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How to Import a CSV into a Jupyter Notebook with Python and Pandas

Documentation for importing a CSV into a Jupyter Notebook with Python and Pandas


If you're a spreadsheet ninja, I can only assume you'll want to start your Jupyter/Python/Pandas journey by importing a CSV into your Jupyter notebook.

Let me just say that this is very easy to do, and I'm excited to show you.

Hit that easy button and let's do it!


Table of Contents:

  1. Getting started

  2. Imports

  3. Read CSV

  4. Do something to the CSV

  5. Export CSV

Step 1: Getting started

First, you'll need to be set up with Python, Pandas, and Jupyter notebooks. If you aren't, please start here

Step 2: Imports

Next, you'll set up a notebook with the necessary imports:

import pandas as pd

Pandas is literally all you need for this operation, and it is often imported as pd. You'll use pd as a prefix for pandas operations.

This is what your notebook should look like:


Step 3: Read CSV

Next, you'll simply ask Pandas to read_csv, and then assign your spreadsheet a variable name. Sorta like this:

variable_name = pd.read_csv(‘file path')

The read_csv is a Pandas method that allows a user to create a Pandas Dataframe from a local CSV. You can read more about the operation here at, where you can find all the Pandas documentation you'll ever want.

Remember, we use the prefix pd to run any pandas operations:

spreadsheet = pd.read_csv('/Users/davidallen/Downloads/file_name.csv')

But first, we'll need a CSV to read! Let's use something from I think this Healthy Lifestyle Cities Report is interesting, so let's use that one.


If you don't have a Kaggle account, go ahead and register. It's a worthwhile site to know about. Loads of datasets to peruse.

Then, just hit the download button to grab all the project resources. Open the zip file and you'll find your CSV in your downloads folder (or where ever your downloads go). Make note of the location and filename.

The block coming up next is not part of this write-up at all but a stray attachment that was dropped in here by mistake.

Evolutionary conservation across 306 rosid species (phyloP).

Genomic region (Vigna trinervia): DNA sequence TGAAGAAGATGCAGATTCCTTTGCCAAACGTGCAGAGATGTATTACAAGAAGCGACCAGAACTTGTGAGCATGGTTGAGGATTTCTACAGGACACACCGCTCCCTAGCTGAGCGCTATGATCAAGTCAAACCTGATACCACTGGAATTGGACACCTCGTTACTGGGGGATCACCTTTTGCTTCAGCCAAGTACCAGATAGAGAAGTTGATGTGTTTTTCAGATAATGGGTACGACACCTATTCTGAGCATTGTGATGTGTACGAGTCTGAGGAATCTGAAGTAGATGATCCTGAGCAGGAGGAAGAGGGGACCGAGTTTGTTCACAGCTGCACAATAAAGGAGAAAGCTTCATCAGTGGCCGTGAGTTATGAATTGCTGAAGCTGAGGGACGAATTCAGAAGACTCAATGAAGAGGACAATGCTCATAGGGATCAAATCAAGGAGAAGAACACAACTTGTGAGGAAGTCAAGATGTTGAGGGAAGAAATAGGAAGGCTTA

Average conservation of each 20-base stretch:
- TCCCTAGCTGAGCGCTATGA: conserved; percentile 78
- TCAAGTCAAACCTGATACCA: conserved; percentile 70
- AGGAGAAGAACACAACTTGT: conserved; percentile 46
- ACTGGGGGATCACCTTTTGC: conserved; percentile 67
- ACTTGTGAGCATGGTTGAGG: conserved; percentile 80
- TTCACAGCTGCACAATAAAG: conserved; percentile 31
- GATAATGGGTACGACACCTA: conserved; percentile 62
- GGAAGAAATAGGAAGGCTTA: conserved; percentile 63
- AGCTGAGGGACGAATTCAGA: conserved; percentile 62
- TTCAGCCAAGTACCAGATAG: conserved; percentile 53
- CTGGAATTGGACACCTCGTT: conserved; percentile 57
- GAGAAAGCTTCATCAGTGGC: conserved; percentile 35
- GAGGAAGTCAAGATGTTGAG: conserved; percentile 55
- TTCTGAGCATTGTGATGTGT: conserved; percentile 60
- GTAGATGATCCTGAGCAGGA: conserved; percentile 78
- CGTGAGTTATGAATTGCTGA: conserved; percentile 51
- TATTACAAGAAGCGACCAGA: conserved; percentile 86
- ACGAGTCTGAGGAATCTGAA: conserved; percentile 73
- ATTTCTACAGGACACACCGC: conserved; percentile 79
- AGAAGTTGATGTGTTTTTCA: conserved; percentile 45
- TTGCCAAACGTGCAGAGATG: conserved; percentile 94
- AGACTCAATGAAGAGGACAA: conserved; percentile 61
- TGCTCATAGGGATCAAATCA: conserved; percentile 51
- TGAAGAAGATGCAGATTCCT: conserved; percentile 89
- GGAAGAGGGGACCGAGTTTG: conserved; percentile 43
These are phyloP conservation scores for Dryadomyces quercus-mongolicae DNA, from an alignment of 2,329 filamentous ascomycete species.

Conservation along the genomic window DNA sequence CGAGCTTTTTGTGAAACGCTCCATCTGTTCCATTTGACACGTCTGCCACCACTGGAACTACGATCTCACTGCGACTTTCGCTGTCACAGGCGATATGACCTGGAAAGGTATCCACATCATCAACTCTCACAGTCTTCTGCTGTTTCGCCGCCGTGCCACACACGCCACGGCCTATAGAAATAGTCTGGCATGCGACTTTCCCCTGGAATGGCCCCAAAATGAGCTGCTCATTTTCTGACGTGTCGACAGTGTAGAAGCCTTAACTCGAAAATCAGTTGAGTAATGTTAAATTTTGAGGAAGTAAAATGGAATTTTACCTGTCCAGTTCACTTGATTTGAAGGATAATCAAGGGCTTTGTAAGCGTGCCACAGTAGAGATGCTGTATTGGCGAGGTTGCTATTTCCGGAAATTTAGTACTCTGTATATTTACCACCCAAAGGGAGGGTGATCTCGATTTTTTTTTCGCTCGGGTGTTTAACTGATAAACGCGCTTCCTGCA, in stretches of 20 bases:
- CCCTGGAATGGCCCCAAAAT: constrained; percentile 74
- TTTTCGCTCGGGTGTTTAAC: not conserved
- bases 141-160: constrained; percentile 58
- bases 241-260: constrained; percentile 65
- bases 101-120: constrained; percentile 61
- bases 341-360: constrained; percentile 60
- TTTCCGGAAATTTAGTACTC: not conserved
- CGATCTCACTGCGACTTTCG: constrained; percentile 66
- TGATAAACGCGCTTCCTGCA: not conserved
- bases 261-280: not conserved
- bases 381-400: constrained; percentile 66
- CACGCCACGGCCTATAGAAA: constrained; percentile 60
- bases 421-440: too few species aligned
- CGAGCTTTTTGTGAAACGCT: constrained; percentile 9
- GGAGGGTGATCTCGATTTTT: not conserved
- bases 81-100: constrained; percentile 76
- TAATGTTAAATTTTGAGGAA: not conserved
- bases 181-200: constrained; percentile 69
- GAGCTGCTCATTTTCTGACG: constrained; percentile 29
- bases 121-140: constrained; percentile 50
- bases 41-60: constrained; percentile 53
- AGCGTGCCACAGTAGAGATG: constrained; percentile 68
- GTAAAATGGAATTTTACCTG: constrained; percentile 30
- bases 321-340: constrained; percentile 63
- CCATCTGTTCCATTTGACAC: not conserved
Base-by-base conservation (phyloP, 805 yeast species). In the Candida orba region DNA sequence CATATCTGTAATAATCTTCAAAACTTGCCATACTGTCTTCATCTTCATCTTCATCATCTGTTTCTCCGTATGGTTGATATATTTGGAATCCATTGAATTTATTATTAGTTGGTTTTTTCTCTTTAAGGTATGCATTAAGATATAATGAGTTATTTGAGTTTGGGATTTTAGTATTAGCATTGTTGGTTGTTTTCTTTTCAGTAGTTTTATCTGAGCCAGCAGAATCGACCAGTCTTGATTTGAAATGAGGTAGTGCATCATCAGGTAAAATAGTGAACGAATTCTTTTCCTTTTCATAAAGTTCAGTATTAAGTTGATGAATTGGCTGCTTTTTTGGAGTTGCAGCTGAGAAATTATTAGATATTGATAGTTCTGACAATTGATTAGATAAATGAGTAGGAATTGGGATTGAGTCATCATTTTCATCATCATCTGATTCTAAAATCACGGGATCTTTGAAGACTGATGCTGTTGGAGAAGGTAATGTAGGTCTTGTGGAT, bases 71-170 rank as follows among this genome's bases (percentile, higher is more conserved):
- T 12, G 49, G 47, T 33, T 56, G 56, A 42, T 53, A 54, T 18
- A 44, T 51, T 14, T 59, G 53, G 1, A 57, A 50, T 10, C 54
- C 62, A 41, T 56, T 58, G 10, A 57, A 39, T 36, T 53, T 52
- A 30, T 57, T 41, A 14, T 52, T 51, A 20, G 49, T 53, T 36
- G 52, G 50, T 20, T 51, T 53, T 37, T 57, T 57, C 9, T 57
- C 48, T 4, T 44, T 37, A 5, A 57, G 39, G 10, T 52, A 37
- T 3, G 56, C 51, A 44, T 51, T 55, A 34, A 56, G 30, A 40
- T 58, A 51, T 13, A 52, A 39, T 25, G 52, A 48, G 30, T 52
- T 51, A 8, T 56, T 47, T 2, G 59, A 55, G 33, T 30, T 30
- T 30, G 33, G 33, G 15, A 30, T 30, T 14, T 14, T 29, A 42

Now, let's import that CSV!

spreadsheet = pd.read_csv('/Users/davidallen/Downloads/healthy_lifestyle_city_2021.csv')


You can use the tilda (~) and then a backslash(/) in front of “Desktop” or “Documents” or “Downloads” before hitting “tab” to get some autocomplete help with the file path.

It should look like this before you hit tab:

spreadsheet = pd.read_csv('~/Desktop')
spreadsheet = pd.read_csv('~/Downloads')
spreadsheet = pd.read_csv('~/Documents')

And then your computer should autocomplete the path for you, like this:

spreadsheet = pd.read_csv('/Users/davidallen/Desktop/')
spreadsheet = pd.read_csv('/Users/davidallen/Downloads/')
spreadsheet = pd.read_csv('/Users/davidallen/Documents/')

Then, just start typing out the file name and hit “tab” again to autofill the rest of the path.

See it in action:


Step 4: Do something to the CSV

Now that we've loaded our CSV into our notebook, it's time to do something with the CSV.

First, let's just take a look at the first 5 rows with a very popular command: head() .


This will show the first 5 rows (including column headers) of our DataFrame.


You can use the tab again to autocomplete the name of your variable spreadsheet

Just start typing spread and then hit tab.

Looks like this:


Very quickly, let's just sort the DataFrame by Sunshine hours(City), assign the sorted result to a new variable, and then we'll export this new CSV.

We'll assign the sorted DataFrame to a new variable df

df = spreadsheet.sort_values('Sunshine hours(City)',ascending=False)

.sort_values() does exactly what it sounds like. Just pass in the column name (or column names), and then specify whether or not you want to sort ascending or not. Setting ascending=False will sort the DataFrame in a descending manner.



Next, we'll complete the tutorial by exporting the sorted CSV.

Step 5: Export the CSV

Exporting is as simple as importing. Just use the pandas DataFrame method to_csv to save your df to local storage:


Easy! Just imagine the possibilities.

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